In This Review

Allah's Angels: Chechen Women in War
Allah's Angels: Chechen Women in War
By Paul J. Murphy
Naval Institute Press, 2010, 320 pp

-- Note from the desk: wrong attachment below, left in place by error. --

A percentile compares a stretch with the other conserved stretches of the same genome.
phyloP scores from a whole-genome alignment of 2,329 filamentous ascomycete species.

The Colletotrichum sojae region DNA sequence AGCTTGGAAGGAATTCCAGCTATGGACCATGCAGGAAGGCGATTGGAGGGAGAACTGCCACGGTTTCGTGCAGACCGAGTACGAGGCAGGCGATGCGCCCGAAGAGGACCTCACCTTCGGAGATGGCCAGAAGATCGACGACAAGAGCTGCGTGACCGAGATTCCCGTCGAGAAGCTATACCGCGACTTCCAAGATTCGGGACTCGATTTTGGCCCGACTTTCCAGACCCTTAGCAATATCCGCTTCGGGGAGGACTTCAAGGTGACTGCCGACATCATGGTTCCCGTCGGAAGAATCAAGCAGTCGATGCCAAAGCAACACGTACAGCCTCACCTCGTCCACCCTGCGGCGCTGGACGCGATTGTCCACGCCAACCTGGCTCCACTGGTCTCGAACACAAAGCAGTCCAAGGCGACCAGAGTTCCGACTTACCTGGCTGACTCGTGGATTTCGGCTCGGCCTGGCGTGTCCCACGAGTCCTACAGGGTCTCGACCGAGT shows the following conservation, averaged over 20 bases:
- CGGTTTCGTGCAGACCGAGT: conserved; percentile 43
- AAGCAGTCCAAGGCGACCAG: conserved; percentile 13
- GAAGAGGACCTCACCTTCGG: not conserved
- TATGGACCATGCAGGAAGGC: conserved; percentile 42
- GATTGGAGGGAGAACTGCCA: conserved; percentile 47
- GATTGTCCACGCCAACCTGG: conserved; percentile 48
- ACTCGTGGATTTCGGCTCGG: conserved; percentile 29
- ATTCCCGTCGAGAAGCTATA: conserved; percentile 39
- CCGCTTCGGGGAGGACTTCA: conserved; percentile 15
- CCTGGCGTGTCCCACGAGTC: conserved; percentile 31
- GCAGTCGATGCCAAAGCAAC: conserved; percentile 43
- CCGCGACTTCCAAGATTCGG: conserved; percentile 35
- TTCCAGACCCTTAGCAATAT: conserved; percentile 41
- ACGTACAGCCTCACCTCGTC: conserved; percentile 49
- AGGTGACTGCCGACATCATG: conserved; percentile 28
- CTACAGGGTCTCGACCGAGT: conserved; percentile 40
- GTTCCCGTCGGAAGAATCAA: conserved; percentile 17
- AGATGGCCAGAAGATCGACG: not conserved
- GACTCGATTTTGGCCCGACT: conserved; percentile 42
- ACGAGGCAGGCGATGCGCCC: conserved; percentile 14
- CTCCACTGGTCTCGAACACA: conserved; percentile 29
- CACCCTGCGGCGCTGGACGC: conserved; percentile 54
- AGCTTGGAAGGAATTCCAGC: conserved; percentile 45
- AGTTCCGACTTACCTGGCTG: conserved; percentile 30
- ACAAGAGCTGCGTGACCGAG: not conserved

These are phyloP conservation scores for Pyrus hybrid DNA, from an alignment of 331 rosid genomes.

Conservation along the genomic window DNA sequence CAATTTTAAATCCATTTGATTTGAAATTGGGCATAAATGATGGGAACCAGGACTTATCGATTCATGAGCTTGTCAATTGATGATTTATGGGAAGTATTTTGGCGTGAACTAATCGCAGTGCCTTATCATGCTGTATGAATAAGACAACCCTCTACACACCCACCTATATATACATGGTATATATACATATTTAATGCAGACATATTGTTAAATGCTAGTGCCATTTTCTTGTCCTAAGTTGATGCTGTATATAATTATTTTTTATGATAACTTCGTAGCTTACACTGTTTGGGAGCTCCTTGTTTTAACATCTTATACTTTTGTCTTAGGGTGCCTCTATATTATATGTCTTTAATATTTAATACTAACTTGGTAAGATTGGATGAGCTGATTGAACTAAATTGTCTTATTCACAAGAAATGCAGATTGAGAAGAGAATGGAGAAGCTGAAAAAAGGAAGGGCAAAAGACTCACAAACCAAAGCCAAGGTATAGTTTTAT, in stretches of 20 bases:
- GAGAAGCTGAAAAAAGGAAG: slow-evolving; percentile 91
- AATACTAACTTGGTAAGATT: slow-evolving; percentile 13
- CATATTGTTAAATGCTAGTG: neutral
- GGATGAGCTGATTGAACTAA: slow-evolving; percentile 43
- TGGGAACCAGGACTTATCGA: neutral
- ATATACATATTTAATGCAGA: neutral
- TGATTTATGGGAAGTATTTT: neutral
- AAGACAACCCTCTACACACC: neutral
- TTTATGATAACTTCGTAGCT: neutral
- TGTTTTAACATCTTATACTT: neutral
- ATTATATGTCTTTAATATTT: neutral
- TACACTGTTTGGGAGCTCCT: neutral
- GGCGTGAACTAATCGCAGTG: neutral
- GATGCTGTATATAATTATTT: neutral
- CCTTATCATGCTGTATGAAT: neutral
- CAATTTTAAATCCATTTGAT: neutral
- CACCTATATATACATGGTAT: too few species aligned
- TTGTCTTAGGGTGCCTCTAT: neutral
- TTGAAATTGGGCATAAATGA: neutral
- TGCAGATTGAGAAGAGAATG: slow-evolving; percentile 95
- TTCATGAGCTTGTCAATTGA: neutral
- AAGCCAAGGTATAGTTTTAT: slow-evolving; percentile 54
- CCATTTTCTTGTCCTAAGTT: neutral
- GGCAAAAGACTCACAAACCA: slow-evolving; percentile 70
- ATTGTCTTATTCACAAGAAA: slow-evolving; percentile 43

Mention the title of this book, Allah's Angels, and the thought is immediately of "black widows," the Chechen female suicide bombers who have blown up stadiums, subways, and planes in Moscow and elsewhere. Murphy does deal with this subset of Chechen women, but his angels comprise all categories of Chechen women -- on whichever side of the violence. Indeed, the first and second Chechen wars imposed all manner of cruelty on the women of the region: they were wounded or killed by indiscriminate bombing and shelling, kidnapped for ransom, tortured as suspected terrorists (by Russians), murdered as suspected collaborators (by Chechens), robbed, raped, burned out of their homes, and targeted in honor killings. Yet they also stood up -- sometimes as furious packs descending on those who had seized an innocent person, at other times in small nongovernmental organizations struggling to focus attention on human rights abuses. In smaller, more lethal numbers, they have also fought back as so-called white stockings, female snipers whose ranks include even a few non-Chechen biathletes, who joined the cause out of sympathy or for money. Murphy describes all these women in mind-numbing detail, one personal story after another, and with stomach-turning precision.